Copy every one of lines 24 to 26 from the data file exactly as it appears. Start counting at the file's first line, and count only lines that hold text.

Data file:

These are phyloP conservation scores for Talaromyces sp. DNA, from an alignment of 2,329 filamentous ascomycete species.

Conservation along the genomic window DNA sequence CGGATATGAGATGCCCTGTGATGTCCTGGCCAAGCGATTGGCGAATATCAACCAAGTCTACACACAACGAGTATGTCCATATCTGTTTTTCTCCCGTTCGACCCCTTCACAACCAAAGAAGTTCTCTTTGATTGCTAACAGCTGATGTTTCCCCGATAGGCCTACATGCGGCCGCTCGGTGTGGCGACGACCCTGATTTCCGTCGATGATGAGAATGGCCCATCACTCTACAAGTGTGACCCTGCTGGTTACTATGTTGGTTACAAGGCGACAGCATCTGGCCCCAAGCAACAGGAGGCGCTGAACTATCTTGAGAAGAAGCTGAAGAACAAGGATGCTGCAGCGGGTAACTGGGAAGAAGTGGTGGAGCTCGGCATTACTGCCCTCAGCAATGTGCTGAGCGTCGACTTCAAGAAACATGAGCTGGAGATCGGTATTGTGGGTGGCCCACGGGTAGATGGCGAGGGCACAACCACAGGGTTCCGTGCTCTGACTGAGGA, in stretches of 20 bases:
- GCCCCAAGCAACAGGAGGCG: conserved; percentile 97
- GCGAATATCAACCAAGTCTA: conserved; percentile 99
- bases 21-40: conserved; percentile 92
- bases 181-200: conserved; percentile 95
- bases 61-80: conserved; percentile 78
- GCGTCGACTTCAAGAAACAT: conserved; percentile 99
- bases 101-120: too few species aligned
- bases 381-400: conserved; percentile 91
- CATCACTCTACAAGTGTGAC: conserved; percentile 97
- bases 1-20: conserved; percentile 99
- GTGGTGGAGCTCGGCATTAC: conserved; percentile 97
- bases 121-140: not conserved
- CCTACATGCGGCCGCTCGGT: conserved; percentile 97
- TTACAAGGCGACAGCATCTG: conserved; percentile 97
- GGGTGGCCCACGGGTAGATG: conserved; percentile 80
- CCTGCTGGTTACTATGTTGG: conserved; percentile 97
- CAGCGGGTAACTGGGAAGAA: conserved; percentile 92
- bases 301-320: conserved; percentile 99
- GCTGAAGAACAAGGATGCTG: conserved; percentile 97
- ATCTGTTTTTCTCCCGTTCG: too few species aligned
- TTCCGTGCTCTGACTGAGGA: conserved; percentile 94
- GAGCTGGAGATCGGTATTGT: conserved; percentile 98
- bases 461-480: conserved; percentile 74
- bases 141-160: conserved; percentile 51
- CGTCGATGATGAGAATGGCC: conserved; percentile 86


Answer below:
- GAGCTGGAGATCGGTATTGT: conserved; percentile 98
- bases 461-480: conserved; percentile 74
- bases 141-160: conserved; percentile 51